How to Cope When it Seems Like Everyone Wants to Forget

I recently read a quote from grief researcher and theorist Kenneth Doka that said:

“All grief becomes disenfranchised over time”

To be honest, I read this off a PowerPoint slide that I randomly stumbled upon on the Internet so I don’t have much context (though I can tell you that the name of the presentation was “Disenfranchised Grief in the 21st Century: New Problems, New Strategies”). Regardless, I think I understand his meaning.

In an interview with Victor Yalom, Doka explains disenfranchised grief…

“Disenfranchised grief refers to losses that people have that aren’t always acknowledged or validated or recognized by others.”

[If you’d like to read more about disenfranchised grief, we have an article here.]

Unfortunately, the old ways of thinking about grief have led many people to believe that grief should only last for a finite amount of time and that ultimately people need to ‘let go’ or ‘move on’ (Of note, these things are not true). Whether a person has internalized these beliefs themselves or whether they’re merely cognizant of these attitudes in others, they leave one with the sense that, at some point, their enduring grief will cease to be validated.

It’s as if, over time, the lens through which the grieving person is viewed changes and all of a sudden, the behaviors that were seen as okay and normal immediately following the loss, are viewed as pathological. Their time to mourn has run out and they are no longer seen as deserving of the patience, understanding, and sympathy often shown to those in acute grief.

This brings me to the topic of the day.

A little while back a reader asked us to write about coping with the feeling that everyone wants to forget and wants you to forget, about your loved one.  I’m paragraphing a little here, I went back and tried to find the original email to no avail, but regardless, based on what we know about society’s misperceptions about grief, I think many people can relate to this experience in one way or another.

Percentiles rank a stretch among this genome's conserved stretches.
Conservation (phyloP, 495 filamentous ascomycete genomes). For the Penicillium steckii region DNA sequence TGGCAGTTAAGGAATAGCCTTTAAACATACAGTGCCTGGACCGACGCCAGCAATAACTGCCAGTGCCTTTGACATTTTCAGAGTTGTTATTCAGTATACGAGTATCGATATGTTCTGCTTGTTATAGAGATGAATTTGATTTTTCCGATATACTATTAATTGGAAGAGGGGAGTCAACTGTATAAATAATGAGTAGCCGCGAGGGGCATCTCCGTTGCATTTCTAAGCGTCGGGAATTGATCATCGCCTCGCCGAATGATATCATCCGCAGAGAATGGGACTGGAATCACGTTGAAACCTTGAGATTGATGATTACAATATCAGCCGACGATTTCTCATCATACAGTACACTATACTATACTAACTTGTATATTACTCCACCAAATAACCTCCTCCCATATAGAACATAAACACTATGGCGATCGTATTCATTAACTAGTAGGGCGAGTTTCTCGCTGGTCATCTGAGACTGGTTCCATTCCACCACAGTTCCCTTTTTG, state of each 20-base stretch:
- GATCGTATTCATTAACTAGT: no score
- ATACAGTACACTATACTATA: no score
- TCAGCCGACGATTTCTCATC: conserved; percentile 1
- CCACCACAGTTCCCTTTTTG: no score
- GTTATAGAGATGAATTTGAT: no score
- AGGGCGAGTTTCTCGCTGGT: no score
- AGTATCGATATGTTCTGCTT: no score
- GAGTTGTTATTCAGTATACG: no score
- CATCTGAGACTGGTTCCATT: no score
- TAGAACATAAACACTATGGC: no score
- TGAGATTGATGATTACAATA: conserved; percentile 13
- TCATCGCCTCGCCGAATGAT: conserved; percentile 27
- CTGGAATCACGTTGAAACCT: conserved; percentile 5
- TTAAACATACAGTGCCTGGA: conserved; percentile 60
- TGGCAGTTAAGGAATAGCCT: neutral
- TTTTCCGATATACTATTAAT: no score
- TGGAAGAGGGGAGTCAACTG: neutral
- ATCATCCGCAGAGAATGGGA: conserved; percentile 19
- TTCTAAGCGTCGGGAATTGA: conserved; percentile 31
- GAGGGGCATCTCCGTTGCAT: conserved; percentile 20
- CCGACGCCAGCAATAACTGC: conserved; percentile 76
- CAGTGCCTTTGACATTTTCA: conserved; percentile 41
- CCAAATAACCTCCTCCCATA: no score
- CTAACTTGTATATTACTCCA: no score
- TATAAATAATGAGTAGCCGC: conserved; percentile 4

Doka explains the origins of these misperceptions and contrasts them to the realities of grief in the interview referenced above:

“We used to look at the function of grief as kind of allowing a process of detachment and a restoration of life in the absence of that person. Now we no longer really use that old sort of Freudian model. We really emphasize that people really don’t detach. They have a changed and continued bond with the person. It’s the process of adjusting to in many ways what’s going to be a new relationship and a different relationship rather than simply the abolition or detachment from a relationship.”

So, we continue our bond, we continue to love, and we try to figure out how to maintain a relationship with the person who has died despite their physical absence. For those of you who were wondering about the ‘normalness’ of wanting to do all these things – there’s pretty good validation from a prominent expert in the field. However, if you want to read more about how very normal it is to continue your bond with your deceased loved one(s) you can do that here and here and here. For our purposes, we’re going to move right onto addressing the question of how to cope when it seems like everyone wants to forget about your loved one.


1. Normalize ongoing grief for other people

Could it be that it only seems as though everyone is forgetting?  It may be that the people in your life are discouraged from bringing up their grief or your loved one because they worry about how it will be perceived and received.

Though we know that it’s common for people to maintain an ongoing and enduring bond with loved ones who have died, for all the reasons discussed above, many people may choose to keep their bond private rather than test the understanding of their friends and family.

It’s entirely possible that other people don’t want to forget, they just feel awkward bringing it up. So, now that you recognize this, I’m going to suggest that you bring up your loved one. Share a memory, share a ritual, share a way that you continue your bond, and share these things like they are normal because they are.  Sometimes a person just needs to know that they aren’t the only one, that they aren’t going crazy, and that you are a safe person to talk to about how they’re feeling.

If the person responds negatively:

Now, the person may make it clear that they don’t want to talk about your loved one. This may be true for a number of reasons, but quite often people avoid talking about deceased loved ones because they don’t want to trigger painful emotions.